Gertrude LaPearl Smith married at least four times before she died of heart failure in Cleveland, Ohio in 1952 at the age of 67 years. Records indicate Gertrude worked as a dressmaker and a maid. I wasn’t able to locate death records or much of any information about her parents, William and Leatha (Banks) Smith, so the cause of Gertrude’s stint at Adrian remains unknown.
When Lydia Berry was born on June 28, 1888, in South Haven, Michigan, her mother Etta (Calloway) was 13 years old and her father, Ruben Berry, was at least 53. I hoped that I had Lydia’s mother’s age wrong but I found her on the 1880 census when she was recorded as 5 years old, so tragically she was indeed just a child when she gave birth. In 1900, Lydia’s father was found dead in his bed, cause of death unknown. Her mother had already moved on in 1896, marrying 23-year-old Chester Wyres. Unlike others who found themselves sentenced to the home, Lydia was out long before her twenty-first birthday. She married twice; first at the age of 16 to Norman Brown and then to Harry Sanford. She and Harry raised a son, Harold, who appears to have been her husband’s nephew. Lydia died July 3, 1961, in South Haven where she lived her entire life.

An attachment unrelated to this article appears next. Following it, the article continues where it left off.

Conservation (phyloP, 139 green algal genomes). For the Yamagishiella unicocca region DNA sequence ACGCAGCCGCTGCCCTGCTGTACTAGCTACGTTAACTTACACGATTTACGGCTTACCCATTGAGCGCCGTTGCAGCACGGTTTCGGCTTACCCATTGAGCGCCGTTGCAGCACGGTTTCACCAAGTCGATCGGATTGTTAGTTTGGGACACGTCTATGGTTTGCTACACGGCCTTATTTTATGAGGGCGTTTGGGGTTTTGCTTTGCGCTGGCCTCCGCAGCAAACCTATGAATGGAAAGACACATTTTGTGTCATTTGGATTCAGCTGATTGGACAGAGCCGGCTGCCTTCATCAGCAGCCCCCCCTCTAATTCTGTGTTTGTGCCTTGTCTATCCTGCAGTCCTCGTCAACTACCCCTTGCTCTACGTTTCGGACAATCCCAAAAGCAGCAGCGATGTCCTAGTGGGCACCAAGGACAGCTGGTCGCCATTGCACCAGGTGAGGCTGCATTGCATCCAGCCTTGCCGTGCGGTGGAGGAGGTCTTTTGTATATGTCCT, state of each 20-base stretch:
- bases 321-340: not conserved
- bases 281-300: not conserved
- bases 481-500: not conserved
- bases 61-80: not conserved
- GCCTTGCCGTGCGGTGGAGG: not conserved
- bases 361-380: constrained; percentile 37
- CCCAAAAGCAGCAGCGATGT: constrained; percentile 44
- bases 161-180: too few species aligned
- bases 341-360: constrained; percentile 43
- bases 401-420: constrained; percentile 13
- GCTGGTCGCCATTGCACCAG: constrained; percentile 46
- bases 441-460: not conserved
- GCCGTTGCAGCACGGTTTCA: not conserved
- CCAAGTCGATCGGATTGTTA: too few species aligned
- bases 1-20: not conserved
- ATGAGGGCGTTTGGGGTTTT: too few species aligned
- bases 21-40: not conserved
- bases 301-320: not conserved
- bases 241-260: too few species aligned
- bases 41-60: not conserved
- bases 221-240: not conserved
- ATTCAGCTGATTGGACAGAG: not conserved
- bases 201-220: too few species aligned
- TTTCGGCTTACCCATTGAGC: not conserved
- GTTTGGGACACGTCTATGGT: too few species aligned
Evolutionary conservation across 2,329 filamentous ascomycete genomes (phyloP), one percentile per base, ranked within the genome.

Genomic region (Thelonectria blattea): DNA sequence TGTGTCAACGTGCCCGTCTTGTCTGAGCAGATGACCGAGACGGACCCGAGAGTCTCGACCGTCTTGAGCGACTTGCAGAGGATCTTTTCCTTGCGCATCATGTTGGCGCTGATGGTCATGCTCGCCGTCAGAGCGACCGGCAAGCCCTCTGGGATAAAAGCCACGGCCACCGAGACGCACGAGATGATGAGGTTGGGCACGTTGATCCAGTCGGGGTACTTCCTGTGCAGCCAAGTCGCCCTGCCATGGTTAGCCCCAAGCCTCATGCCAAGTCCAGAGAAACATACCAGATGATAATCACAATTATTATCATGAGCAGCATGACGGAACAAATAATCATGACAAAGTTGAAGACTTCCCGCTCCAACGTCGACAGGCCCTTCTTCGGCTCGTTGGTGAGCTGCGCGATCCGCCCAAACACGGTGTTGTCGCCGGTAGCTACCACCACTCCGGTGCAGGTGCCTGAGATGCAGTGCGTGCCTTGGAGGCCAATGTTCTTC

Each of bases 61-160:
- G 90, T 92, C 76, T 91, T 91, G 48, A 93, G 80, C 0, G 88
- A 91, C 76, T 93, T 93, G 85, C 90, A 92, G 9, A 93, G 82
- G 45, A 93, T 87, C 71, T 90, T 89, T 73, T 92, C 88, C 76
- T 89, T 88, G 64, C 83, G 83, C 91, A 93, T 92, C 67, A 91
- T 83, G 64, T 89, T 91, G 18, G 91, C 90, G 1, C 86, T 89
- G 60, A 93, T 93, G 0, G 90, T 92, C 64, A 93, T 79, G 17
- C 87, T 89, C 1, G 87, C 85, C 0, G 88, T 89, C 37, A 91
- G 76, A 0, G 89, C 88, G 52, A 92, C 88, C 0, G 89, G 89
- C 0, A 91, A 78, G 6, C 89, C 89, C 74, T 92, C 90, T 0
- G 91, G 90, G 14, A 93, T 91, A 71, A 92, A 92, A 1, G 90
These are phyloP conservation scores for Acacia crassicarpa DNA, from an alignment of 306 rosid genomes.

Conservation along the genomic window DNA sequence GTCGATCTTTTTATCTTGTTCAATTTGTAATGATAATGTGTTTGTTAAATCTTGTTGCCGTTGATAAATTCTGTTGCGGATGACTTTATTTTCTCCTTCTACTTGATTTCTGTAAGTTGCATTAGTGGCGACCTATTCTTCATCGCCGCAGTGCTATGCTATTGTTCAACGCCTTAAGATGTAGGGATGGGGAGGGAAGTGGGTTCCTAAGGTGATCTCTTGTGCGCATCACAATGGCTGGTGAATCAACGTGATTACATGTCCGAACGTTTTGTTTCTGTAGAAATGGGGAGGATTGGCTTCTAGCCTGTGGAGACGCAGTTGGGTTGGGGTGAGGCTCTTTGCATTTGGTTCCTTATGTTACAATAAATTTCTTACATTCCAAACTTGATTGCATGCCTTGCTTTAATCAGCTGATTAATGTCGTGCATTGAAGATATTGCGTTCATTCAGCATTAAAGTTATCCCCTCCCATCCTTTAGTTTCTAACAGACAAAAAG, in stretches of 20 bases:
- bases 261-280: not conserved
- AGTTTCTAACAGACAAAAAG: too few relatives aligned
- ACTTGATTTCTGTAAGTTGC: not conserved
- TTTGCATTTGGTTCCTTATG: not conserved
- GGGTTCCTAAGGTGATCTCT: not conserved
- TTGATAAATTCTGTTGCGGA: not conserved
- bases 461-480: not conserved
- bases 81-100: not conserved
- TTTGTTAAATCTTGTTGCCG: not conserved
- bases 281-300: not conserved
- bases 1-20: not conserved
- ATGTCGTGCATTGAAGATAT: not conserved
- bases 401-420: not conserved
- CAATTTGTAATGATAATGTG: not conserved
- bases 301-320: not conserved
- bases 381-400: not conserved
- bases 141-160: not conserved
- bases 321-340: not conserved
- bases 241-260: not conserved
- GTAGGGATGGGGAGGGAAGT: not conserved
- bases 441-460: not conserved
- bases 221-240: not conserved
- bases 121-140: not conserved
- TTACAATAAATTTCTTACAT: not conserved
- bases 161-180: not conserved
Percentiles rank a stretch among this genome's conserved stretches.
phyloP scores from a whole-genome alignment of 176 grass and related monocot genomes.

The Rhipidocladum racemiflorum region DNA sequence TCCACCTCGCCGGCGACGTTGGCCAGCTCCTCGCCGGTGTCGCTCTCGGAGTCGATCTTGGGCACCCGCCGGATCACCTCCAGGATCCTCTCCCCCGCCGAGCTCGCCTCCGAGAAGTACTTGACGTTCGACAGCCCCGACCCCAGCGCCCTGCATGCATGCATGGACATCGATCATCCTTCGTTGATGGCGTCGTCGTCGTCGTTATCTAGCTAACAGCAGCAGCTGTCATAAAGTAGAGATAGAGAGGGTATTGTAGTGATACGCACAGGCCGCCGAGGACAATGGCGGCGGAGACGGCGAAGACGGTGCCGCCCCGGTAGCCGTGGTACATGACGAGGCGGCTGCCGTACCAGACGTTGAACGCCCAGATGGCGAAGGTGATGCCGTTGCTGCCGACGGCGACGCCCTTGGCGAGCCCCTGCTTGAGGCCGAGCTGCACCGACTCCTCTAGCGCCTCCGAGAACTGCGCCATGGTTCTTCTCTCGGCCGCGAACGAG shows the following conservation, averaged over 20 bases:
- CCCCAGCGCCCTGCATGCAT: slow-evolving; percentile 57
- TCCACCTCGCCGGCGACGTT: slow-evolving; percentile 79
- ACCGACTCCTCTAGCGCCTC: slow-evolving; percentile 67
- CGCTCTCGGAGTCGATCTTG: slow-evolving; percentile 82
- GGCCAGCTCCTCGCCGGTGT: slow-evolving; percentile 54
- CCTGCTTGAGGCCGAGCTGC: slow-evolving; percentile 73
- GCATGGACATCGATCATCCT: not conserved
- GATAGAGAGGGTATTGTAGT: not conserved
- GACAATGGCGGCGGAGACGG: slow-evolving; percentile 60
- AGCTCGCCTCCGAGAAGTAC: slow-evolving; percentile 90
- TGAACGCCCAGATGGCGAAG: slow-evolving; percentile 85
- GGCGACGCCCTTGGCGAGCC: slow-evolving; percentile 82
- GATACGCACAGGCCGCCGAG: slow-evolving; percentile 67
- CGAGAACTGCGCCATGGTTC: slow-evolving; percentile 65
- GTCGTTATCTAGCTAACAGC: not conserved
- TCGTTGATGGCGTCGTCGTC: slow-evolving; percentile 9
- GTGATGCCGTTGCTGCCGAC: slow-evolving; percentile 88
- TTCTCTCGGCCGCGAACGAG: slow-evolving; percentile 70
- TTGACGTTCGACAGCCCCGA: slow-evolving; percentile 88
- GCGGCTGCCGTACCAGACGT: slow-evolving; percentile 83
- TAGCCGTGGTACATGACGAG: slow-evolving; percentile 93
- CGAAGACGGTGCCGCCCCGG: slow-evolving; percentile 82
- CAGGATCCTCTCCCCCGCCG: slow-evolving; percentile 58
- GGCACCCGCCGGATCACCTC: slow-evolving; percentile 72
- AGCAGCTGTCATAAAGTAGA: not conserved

I’m disappointed that I wasn’t able to solve the identity of my cabinet card sitter, Inez Swartz, but I feel like I’ve honored her memory by sharing these stories of the other girls who, like her, found themselves wards of the Home for Girls at Adrian.
Find a Grave
Juvenile Delinquency: Historical, Cultural & Legal Perspectives, pub. 2001
Michigan Birth Records
Los Angeles Times (CA) ~ Lucy Sickles Obituary
In the Archives: Criminal Girls
State Industrial School for Girls
“Early Adrian”, presented by the American Association of University Women, Adrian, Michigan, 1964, Swenk-Tuttle Press, revised 1973.